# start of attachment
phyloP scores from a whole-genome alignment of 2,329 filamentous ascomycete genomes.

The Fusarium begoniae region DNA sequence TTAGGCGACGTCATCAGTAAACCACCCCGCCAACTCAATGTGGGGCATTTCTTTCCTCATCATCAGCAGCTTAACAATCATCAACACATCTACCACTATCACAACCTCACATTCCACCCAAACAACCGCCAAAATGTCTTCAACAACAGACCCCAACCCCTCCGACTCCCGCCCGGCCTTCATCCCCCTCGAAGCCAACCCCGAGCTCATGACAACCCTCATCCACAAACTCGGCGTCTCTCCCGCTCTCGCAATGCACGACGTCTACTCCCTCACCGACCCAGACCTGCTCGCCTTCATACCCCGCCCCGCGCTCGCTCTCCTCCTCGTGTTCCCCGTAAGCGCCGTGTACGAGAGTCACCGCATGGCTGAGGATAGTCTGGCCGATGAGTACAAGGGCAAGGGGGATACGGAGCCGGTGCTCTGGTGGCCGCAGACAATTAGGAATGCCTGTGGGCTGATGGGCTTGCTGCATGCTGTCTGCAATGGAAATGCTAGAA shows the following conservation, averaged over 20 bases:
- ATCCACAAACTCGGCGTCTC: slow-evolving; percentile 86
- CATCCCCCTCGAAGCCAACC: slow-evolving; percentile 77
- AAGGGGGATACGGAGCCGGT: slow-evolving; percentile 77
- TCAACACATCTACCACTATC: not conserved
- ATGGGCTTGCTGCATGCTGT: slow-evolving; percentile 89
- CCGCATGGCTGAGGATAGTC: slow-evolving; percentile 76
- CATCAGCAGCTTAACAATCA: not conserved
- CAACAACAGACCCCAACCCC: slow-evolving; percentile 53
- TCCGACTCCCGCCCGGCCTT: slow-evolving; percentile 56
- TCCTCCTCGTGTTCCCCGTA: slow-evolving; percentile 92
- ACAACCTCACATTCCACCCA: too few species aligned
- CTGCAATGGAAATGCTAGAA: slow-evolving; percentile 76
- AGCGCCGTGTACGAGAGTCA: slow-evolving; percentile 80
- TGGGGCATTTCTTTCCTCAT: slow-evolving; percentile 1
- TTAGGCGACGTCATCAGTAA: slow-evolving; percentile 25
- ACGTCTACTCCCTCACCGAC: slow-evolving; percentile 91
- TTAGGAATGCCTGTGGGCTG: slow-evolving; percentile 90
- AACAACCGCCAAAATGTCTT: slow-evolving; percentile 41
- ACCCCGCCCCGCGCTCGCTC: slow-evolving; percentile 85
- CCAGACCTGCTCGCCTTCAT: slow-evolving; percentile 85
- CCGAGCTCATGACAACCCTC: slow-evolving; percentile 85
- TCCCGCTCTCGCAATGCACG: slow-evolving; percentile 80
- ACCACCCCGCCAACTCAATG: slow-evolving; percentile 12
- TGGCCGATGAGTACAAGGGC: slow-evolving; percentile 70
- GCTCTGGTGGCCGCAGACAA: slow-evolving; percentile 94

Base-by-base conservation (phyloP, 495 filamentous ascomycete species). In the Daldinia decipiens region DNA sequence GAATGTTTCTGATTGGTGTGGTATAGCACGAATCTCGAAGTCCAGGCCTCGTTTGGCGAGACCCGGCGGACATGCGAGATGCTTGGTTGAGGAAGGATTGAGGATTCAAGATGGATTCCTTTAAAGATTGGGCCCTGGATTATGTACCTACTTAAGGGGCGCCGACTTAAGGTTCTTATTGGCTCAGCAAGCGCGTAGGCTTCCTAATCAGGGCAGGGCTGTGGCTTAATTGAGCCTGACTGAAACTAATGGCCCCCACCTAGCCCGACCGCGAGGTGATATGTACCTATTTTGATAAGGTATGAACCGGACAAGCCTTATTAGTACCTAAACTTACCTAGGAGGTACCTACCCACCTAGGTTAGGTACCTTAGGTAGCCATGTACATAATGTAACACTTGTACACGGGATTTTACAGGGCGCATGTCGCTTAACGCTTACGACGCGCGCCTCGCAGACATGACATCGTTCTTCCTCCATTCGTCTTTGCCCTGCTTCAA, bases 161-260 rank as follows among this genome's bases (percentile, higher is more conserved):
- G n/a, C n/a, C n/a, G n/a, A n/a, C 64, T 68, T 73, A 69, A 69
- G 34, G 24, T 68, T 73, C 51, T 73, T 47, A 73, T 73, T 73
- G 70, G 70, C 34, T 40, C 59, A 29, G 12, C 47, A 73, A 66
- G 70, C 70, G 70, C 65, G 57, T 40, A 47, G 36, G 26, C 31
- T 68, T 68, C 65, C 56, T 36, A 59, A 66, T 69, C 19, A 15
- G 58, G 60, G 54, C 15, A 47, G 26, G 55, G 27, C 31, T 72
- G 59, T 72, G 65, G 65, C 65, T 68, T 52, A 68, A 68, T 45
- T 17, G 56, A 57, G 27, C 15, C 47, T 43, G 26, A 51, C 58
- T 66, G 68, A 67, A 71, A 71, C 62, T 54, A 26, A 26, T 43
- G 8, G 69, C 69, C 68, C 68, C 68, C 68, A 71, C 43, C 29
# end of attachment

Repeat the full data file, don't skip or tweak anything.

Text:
phyloP scores from a whole-genome alignment of 2,329 filamentous ascomycete genomes.

The Fusarium begoniae region DNA sequence TTAGGCGACGTCATCAGTAAACCACCCCGCCAACTCAATGTGGGGCATTTCTTTCCTCATCATCAGCAGCTTAACAATCATCAACACATCTACCACTATCACAACCTCACATTCCACCCAAACAACCGCCAAAATGTCTTCAACAACAGACCCCAACCCCTCCGACTCCCGCCCGGCCTTCATCCCCCTCGAAGCCAACCCCGAGCTCATGACAACCCTCATCCACAAACTCGGCGTCTCTCCCGCTCTCGCAATGCACGACGTCTACTCCCTCACCGACCCAGACCTGCTCGCCTTCATACCCCGCCCCGCGCTCGCTCTCCTCCTCGTGTTCCCCGTAAGCGCCGTGTACGAGAGTCACCGCATGGCTGAGGATAGTCTGGCCGATGAGTACAAGGGCAAGGGGGATACGGAGCCGGTGCTCTGGTGGCCGCAGACAATTAGGAATGCCTGTGGGCTGATGGGCTTGCTGCATGCTGTCTGCAATGGAAATGCTAGAA shows the following conservation, averaged over 20 bases:
- ATCCACAAACTCGGCGTCTC: slow-evolving; percentile 86
- CATCCCCCTCGAAGCCAACC: slow-evolving; percentile 77
- AAGGGGGATACGGAGCCGGT: slow-evolving; percentile 77
- TCAACACATCTACCACTATC: not conserved
- ATGGGCTTGCTGCATGCTGT: slow-evolving; percentile 89
- CCGCATGGCTGAGGATAGTC: slow-evolving; percentile 76
- CATCAGCAGCTTAACAATCA: not conserved
- CAACAACAGACCCCAACCCC: slow-evolving; percentile 53
- TCCGACTCCCGCCCGGCCTT: slow-evolving; percentile 56
- TCCTCCTCGTGTTCCCCGTA: slow-evolving; percentile 92
- ACAACCTCACATTCCACCCA: too few species aligned
- CTGCAATGGAAATGCTAGAA: slow-evolving; percentile 76
- AGCGCCGTGTACGAGAGTCA: slow-evolving; percentile 80
- TGGGGCATTTCTTTCCTCAT: slow-evolving; percentile 1
- TTAGGCGACGTCATCAGTAA: slow-evolving; percentile 25
- ACGTCTACTCCCTCACCGAC: slow-evolving; percentile 91
- TTAGGAATGCCTGTGGGCTG: slow-evolving; percentile 90
- AACAACCGCCAAAATGTCTT: slow-evolving; percentile 41
- ACCCCGCCCCGCGCTCGCTC: slow-evolving; percentile 85
- CCAGACCTGCTCGCCTTCAT: slow-evolving; percentile 85
- CCGAGCTCATGACAACCCTC: slow-evolving; percentile 85
- TCCCGCTCTCGCAATGCACG: slow-evolving; percentile 80
- ACCACCCCGCCAACTCAATG: slow-evolving; percentile 12
- TGGCCGATGAGTACAAGGGC: slow-evolving; percentile 70
- GCTCTGGTGGCCGCAGACAA: slow-evolving; percentile 94

Base-by-base conservation (phyloP, 495 filamentous ascomycete species). In the Daldinia decipiens region DNA sequence GAATGTTTCTGATTGGTGTGGTATAGCACGAATCTCGAAGTCCAGGCCTCGTTTGGCGAGACCCGGCGGACATGCGAGATGCTTGGTTGAGGAAGGATTGAGGATTCAAGATGGATTCCTTTAAAGATTGGGCCCTGGATTATGTACCTACTTAAGGGGCGCCGACTTAAGGTTCTTATTGGCTCAGCAAGCGCGTAGGCTTCCTAATCAGGGCAGGGCTGTGGCTTAATTGAGCCTGACTGAAACTAATGGCCCCCACCTAGCCCGACCGCGAGGTGATATGTACCTATTTTGATAAGGTATGAACCGGACAAGCCTTATTAGTACCTAAACTTACCTAGGAGGTACCTACCCACCTAGGTTAGGTACCTTAGGTAGCCATGTACATAATGTAACACTTGTACACGGGATTTTACAGGGCGCATGTCGCTTAACGCTTACGACGCGCGCCTCGCAGACATGACATCGTTCTTCCTCCATTCGTCTTTGCCCTGCTTCAA, bases 161-260 rank as follows among this genome's bases (percentile, higher is more conserved):
- G n/a, C n/a, C n/a, G n/a, A n/a, C 64, T 68, T 73, A 69, A 69
- G 34, G 24, T 68, T 73, C 51, T 73, T 47, A 73, T 73, T 73
- G 70, G 70, C 34, T 40, C 59, A 29, G 12, C 47, A 73, A 66
- G 70, C 70, G 70, C 65, G 57, T 40, A 47, G 36, G 26, C 31
- T 68, T 68, C 65, C 56, T 36, A 59, A 66, T 69, C 19, A 15
- G 58, G 60, G 54, C 15, A 47, G 26, G 55, G 27, C 31, T 72
- G 59, T 72, G 65, G 65, C 65, T 68, T 52, A 68, A 68, T 45
- T 17, G 56, A 57, G 27, C 15, C 47, T 43, G 26, A 51, C 58
- T 66, G 68, A 67, A 71, A 71, C 62, T 54, A 26, A 26, T 43
- G 8, G 69, C 69, C 68, C 68, C 68, C 68, A 71, C 43, C 29